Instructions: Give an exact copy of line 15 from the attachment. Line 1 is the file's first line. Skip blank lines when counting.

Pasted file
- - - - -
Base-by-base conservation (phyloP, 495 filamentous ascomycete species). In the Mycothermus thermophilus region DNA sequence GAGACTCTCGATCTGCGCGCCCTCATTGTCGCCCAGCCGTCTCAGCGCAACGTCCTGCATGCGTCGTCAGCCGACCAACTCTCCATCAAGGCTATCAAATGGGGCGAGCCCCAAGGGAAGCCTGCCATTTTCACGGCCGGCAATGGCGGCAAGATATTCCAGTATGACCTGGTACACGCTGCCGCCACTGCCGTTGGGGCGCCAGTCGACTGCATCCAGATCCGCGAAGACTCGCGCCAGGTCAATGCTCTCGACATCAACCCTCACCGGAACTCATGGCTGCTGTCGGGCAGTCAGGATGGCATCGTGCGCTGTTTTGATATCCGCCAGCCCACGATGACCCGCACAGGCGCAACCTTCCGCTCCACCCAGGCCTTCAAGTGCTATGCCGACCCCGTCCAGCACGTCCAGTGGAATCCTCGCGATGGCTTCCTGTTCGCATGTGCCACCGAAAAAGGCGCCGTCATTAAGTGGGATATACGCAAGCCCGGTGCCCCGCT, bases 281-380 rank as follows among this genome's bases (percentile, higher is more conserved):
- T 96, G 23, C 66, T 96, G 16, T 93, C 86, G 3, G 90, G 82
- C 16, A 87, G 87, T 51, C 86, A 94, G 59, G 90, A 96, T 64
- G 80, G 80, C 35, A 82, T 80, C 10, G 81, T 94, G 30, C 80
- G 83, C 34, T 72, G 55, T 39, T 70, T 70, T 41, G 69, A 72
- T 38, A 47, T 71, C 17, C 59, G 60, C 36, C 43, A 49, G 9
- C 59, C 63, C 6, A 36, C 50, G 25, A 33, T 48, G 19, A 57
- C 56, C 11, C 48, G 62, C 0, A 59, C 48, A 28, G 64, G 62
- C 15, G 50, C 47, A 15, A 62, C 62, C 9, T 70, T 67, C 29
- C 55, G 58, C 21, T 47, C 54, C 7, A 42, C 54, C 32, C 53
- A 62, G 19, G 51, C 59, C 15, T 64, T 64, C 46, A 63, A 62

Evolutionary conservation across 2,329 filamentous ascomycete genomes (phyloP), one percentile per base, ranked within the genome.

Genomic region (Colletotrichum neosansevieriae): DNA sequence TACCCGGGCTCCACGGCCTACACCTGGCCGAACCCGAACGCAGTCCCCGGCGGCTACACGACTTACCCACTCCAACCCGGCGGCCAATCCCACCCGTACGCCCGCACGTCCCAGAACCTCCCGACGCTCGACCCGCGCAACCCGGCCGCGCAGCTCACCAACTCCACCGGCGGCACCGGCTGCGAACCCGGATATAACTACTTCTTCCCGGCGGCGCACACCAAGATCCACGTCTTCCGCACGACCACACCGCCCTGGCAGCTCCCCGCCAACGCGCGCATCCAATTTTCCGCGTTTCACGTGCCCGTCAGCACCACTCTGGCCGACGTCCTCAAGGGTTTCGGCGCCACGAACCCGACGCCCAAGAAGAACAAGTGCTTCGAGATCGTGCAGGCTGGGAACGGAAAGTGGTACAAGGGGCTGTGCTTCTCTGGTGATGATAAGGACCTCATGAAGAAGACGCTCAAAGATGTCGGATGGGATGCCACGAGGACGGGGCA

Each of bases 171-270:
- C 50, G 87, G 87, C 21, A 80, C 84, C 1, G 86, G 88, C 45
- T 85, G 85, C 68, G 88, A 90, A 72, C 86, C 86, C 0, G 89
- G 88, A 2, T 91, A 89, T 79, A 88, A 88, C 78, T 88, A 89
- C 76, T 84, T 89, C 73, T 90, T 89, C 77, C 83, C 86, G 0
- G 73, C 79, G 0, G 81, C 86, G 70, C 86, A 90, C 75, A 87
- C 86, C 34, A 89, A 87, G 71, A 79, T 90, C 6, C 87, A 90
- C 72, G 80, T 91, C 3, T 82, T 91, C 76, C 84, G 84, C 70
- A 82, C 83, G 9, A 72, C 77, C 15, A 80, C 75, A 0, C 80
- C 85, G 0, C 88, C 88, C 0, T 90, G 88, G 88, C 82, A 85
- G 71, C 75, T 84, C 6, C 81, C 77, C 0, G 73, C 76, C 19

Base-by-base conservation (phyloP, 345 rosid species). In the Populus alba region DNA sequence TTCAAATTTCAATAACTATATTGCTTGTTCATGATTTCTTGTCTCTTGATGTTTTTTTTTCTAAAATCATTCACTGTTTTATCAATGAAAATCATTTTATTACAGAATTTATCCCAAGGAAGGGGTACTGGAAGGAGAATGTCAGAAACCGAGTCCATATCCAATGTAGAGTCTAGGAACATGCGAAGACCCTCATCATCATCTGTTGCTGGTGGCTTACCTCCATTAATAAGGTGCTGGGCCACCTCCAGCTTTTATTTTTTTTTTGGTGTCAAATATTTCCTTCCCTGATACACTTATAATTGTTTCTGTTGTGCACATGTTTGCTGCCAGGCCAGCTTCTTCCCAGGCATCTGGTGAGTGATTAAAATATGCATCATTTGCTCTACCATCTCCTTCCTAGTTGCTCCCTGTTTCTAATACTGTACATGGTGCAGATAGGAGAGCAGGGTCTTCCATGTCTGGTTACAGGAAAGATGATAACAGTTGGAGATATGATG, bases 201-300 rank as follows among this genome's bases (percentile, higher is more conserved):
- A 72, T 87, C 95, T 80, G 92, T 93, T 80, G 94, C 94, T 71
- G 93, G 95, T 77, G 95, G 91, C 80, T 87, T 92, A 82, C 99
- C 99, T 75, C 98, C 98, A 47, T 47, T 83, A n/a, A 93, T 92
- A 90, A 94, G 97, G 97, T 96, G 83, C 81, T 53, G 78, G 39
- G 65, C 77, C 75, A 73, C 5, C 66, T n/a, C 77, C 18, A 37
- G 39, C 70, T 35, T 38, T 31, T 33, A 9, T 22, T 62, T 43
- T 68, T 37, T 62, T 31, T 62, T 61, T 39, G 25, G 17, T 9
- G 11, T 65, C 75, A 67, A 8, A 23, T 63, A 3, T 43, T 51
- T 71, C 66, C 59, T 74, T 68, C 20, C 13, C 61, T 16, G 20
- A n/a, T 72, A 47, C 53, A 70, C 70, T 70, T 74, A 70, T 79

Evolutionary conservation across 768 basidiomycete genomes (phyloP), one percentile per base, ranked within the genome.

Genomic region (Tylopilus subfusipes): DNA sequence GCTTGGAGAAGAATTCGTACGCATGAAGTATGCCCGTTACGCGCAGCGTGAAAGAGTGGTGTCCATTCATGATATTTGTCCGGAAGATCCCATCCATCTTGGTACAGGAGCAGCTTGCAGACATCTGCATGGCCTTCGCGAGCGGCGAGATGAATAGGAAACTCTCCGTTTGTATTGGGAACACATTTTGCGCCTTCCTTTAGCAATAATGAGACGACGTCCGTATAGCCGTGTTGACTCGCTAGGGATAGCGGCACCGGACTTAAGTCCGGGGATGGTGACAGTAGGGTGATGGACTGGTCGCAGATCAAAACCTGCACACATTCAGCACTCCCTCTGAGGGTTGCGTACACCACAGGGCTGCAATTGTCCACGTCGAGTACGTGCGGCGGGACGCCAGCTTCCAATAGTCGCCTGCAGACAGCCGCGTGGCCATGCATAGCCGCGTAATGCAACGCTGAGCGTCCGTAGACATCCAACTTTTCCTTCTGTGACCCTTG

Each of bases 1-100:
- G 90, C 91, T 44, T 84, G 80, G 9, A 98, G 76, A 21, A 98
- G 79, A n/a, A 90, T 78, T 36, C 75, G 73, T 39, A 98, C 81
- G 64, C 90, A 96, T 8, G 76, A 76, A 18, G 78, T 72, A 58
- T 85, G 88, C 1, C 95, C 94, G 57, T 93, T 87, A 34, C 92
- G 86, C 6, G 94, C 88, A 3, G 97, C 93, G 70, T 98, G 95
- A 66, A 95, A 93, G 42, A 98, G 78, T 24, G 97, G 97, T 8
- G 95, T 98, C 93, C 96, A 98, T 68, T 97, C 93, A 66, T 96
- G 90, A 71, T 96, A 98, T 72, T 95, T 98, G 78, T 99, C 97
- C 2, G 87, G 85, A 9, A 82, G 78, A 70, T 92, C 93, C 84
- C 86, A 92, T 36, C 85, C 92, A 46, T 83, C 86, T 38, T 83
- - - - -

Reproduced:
- C 50, G 87, G 87, C 21, A 80, C 84, C 1, G 86, G 88, C 45